As a small business owner, you know there are few things more exciting than making the sale and filling orders. You put so much thought and effort over time building your company and developing your product or service, but in order for it to be a success and realize the dream, you need someone else to buy in and validate all your hard work.

But the work of running a small business doesn’t end as soon as a customer makes an order. While it’s not the most glamorous part of the job, your follow-up on the sale is crucial for maintaining cash flow and ensuring happy, satisfied customers.  

The task for business owners at this point is to handle the logistics and communication so that you deliver what the customer needs and get the promised payment for your goods or services. Many businesses create and send an invoice to express this agreement with the customer and establish the payment terms. 

What Is an Invoice?

An invoice is a document issued by the business selling a good or service. It describes exactly what the seller is providing or going to provide along with the pricing and the terms of payment. 

This is an important document for both the buyer and seller. For the buyer, it represents a promise of specific services to be delivered at an established price. It’s a purchase invoice they can file as an expense they will have to pay. 

For the seller, the document is filed as a sales invoice, which also counts as an account receivable. The sale has been made and terms have been agreed too. Business owners should expect that if they comply with the delivery described in the invoice, they can expect revenue on the sale according to the invoice pricing and due date.   

  1. Include All Relevant Information

An invoice needs to be thorough, but what should you include in the ideal invoice? A good invoice includes everything the seller and buyer need for verifying the terms of the deal and arranging payment. It can serve as a summary of the transaction between the two parties. Every time you create an invoice, make sure it has all of these key elements:

  • Contact information for buyer and supplier
  • Basic description of good or service to be delivered
  • Final amount due and pricing breakdown
  • Invoice date and due date for payment
  • Payment terms detailing how payment can be made and received
  • An invoice number to allow for easy filing and retrieval later

Instead of stressing out about this list every time you create an invoice, you can create uniform invoice templates with spaces for all of this information. Put that effort in now and look professional instead of having to follow up every invoice with emails to clarify ambiguous terms or fill in missing information.

  1. Stick to a Standard Timeframe

If the buyer has to wait to get your invoice, then you’re going to end up waiting for payment as well. Establish a system for getting your invoices out according to a uniform schedule, either right as the service is delivered or earlier. 

You will need to set the due date for payment considering the date of the invoice itself. Net 30 is the standard invoice payment term for setting due dates, and it gives customers 30 days after the date of the invoice to submit payment.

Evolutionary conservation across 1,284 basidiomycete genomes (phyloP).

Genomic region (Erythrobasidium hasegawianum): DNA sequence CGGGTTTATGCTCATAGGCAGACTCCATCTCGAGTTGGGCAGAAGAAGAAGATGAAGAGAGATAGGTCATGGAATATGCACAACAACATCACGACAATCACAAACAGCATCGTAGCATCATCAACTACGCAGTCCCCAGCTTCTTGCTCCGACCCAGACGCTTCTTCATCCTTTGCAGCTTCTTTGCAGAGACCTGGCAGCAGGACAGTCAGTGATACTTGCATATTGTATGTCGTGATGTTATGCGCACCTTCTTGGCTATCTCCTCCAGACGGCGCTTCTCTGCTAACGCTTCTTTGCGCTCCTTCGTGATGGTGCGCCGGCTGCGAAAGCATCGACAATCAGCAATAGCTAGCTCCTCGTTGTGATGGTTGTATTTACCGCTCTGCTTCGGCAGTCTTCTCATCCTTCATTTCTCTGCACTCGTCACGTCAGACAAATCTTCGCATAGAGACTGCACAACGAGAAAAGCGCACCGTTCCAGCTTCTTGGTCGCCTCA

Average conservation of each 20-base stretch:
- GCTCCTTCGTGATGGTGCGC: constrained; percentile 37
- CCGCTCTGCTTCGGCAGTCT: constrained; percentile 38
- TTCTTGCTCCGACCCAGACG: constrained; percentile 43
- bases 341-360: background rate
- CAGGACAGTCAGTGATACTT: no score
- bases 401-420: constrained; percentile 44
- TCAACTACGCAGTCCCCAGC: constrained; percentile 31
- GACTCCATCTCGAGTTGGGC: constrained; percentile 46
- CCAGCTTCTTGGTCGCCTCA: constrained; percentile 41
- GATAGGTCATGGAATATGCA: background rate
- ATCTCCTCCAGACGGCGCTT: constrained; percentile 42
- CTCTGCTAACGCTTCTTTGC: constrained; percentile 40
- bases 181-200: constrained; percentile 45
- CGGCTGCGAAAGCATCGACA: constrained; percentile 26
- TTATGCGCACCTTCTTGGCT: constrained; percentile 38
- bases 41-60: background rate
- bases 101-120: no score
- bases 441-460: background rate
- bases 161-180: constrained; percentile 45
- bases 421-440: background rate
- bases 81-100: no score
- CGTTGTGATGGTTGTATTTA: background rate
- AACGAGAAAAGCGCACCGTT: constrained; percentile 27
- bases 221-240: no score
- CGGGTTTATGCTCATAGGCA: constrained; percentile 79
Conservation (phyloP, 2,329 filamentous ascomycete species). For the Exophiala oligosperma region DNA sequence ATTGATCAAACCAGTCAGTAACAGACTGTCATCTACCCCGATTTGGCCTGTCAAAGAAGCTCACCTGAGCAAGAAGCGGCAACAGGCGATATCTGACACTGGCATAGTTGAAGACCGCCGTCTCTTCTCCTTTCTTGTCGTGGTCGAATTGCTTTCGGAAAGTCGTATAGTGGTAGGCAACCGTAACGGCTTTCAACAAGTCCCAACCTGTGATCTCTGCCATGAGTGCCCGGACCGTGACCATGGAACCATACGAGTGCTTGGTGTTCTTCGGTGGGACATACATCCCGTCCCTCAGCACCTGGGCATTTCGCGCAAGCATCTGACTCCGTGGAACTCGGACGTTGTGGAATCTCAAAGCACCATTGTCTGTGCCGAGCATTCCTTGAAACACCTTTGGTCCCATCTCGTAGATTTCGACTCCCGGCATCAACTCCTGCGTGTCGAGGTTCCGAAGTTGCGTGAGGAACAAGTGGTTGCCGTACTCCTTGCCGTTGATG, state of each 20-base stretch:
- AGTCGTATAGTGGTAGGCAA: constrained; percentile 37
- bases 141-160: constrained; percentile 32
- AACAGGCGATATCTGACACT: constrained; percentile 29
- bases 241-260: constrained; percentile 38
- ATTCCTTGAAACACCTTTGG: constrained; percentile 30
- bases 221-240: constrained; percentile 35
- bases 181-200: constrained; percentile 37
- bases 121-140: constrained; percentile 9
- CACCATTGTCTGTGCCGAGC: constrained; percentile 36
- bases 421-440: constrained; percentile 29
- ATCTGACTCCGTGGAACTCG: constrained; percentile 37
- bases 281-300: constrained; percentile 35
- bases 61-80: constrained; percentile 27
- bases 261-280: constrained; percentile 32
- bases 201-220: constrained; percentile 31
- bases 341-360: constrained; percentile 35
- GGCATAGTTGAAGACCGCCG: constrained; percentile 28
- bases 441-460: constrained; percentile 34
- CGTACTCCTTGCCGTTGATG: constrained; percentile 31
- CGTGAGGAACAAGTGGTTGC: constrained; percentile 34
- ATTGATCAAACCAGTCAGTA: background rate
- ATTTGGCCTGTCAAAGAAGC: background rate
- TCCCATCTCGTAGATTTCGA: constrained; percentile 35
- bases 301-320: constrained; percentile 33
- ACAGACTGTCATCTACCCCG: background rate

This will also depend on how the customer is able to make payments. If you can accept credit card payments, you may be able to move up the final due date. 

  1. Remember Specific Requests

Your goal in creating an invoice is to strike a balance between too much and too little information. It should be short and easy to read but include enough information to demonstrate expertise and inspire confidence in your customers. This will help you minimize invoice disputes and keep customers happy.

Don’t skip the details when describing the product or service you’re providing. If you’ve tailored your service carefully to the buyer’s demands, then show that you’ve put in that thought and effort. You could even borrow specific language from the purchase orders to show that you’re paying attention. 

  1. Avoid Surprises

The last thing a buyer should get out of an invoice is an unpleasant surprise. Your invoice needs to clearly include all the fine print and payment expectations, and there shouldn’t be anything significant in there that the buyer wasn’t already aware of. 

Additional charges for late payments are reasonable and shouldn’t be a surprise for most buyers, but they need to be described upfront as well. Make a plan for how to deal with outstanding invoices and let that guide the way you write out the invoice.

Mention any of those sorts of penalties and feel free to offer other incentives if you want to encourage early payment. If you give the buyer 30 days to turn in the payment and don’t say anything else, you can’t get upset with them for taking the full 30 days. 

  1. Find Programs to Help 

As important as timely and well-made invoices are to any business, it can be hard to make them a priority when you’re balancing so many different tasks and interests. One way to handle this is to seek out effective invoice software or other resources like free invoice templates that can help you streamline this accounting task. 

Instead of creating everything from scratch or overloading already busy staff, you can find a computer program or external company to help you keep your invoicing accurate and on time. For long-term customers, you can even set up recurring invoices so that you have one less task to worry about. 

Make Accounting a Priority

No matter how much passion you have for your work, you’re not going to have a sustainable business or healthy cash flow if you don’t get paid. If you’re getting ready to start a business now, make efficient accounting and effective invoices a priority from the beginning. 

Avatar

Written by Rudy Robles

Rudy Robles is the Bookkeeping and Payroll Supervisor for the Eastern Team at 1-800Accountant. Prior to 1-800Accountant, he's worked in vari...